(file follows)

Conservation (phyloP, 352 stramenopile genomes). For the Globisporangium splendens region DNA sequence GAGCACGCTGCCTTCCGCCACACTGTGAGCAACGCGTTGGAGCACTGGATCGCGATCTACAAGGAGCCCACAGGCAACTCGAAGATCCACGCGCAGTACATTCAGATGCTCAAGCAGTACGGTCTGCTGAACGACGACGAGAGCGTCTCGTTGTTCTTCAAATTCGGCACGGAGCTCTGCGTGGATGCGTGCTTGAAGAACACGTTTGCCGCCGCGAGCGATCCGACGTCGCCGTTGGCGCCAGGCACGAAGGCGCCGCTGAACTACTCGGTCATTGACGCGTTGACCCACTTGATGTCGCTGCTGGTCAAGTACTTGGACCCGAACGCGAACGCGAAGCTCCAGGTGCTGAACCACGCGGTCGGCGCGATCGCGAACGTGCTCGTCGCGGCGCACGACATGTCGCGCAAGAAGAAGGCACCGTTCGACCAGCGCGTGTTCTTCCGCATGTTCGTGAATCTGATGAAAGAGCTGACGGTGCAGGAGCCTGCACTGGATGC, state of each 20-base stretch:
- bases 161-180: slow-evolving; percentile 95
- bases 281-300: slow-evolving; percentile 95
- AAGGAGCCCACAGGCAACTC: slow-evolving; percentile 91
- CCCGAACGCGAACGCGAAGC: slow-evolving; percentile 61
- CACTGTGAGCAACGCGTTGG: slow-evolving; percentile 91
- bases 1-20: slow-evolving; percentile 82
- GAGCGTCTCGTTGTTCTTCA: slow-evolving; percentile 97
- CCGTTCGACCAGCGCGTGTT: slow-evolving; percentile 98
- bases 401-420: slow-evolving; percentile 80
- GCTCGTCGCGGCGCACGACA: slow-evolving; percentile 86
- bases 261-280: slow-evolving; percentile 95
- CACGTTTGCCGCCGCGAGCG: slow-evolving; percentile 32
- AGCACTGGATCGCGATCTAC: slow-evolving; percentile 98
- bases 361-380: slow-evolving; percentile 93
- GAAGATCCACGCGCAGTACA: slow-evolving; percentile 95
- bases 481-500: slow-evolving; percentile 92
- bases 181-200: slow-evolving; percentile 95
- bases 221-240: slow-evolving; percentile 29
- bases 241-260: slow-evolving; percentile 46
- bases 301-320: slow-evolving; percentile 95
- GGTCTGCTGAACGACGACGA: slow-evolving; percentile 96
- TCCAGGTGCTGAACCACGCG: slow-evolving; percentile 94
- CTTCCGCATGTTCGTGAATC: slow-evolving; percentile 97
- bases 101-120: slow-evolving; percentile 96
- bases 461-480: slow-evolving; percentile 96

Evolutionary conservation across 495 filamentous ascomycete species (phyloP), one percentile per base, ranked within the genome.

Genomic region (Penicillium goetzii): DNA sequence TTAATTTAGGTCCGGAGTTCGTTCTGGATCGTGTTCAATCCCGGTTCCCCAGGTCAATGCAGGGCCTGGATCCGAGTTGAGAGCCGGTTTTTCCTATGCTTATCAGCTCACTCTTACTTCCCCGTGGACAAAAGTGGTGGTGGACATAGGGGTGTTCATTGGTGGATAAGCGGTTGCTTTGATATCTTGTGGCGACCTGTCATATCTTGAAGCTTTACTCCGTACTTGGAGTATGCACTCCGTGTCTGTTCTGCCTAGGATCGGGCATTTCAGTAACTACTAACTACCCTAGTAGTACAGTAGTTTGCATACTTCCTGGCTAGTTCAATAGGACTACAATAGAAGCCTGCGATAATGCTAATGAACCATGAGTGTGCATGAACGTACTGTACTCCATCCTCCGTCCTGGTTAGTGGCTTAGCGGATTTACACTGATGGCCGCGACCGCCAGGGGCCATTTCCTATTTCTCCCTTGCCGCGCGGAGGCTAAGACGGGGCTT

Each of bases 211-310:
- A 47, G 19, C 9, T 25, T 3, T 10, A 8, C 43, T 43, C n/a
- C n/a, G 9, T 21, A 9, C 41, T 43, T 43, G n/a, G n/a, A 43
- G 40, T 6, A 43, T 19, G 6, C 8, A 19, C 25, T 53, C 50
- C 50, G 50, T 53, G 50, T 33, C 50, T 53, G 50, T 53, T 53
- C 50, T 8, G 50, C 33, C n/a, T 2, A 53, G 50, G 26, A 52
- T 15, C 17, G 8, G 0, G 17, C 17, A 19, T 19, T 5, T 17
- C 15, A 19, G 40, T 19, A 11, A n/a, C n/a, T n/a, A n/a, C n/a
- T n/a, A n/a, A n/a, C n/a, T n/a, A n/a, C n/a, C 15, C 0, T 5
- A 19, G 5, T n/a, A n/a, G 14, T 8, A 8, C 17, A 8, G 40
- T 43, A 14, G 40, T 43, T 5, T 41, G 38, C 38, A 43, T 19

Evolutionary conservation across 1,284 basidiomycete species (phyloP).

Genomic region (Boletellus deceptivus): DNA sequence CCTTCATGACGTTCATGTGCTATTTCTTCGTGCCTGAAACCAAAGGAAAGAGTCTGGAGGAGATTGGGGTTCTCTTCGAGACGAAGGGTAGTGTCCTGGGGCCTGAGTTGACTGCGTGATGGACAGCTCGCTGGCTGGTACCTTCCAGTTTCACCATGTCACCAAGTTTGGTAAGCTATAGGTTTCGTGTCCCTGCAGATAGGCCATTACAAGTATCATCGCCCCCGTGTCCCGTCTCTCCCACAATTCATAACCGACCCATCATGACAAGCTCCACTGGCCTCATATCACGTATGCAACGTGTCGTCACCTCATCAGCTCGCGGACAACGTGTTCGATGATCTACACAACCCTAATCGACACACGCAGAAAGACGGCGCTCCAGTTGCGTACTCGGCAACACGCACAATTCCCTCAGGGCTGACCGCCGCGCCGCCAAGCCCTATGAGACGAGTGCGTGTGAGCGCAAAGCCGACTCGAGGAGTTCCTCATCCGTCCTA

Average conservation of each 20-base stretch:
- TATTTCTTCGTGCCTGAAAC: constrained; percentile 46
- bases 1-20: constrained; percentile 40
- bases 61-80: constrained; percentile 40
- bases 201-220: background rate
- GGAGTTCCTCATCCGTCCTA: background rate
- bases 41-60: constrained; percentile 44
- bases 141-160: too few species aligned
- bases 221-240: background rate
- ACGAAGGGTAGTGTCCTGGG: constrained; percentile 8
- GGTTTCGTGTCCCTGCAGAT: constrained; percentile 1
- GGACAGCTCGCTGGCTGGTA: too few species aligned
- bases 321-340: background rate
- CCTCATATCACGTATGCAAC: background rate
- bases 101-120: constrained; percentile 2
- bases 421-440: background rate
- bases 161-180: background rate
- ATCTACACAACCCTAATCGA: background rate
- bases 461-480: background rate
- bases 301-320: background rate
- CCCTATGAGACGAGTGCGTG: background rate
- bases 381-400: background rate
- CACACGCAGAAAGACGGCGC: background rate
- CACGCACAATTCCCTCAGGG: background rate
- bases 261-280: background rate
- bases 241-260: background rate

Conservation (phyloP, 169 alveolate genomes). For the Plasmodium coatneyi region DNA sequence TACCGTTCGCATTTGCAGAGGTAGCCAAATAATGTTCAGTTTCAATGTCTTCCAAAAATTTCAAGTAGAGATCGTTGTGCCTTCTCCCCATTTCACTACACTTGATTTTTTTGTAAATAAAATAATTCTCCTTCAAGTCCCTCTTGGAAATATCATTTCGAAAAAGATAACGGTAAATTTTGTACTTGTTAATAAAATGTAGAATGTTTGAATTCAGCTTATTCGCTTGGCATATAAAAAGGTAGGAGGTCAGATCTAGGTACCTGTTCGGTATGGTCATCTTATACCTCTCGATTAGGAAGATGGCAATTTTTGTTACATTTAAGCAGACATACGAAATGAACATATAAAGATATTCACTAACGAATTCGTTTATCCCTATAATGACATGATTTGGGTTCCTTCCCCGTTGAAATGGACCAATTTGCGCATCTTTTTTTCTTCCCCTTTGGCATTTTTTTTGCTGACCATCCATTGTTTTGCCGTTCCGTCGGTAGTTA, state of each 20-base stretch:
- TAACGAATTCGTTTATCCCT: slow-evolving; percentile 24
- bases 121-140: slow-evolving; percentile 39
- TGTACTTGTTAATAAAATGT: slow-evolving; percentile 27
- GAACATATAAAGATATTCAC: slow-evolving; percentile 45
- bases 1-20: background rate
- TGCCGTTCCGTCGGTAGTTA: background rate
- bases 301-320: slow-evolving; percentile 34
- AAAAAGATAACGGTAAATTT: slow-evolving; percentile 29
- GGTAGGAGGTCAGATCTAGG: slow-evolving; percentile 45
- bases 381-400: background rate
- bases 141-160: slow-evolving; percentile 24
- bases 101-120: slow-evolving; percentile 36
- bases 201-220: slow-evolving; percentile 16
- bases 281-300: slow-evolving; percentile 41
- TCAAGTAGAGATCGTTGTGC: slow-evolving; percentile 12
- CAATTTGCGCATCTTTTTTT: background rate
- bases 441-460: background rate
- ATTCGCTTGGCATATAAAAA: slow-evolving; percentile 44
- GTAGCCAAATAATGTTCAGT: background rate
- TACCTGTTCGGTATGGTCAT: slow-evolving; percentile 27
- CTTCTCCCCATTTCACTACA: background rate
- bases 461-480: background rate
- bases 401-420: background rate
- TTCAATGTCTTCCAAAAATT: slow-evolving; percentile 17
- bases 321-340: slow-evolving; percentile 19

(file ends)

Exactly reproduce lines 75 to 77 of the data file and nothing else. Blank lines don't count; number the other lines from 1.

- bases 301-320: slow-evolving; percentile 34
- AAAAAGATAACGGTAAATTT: slow-evolving; percentile 29
- GGTAGGAGGTCAGATCTAGG: slow-evolving; percentile 45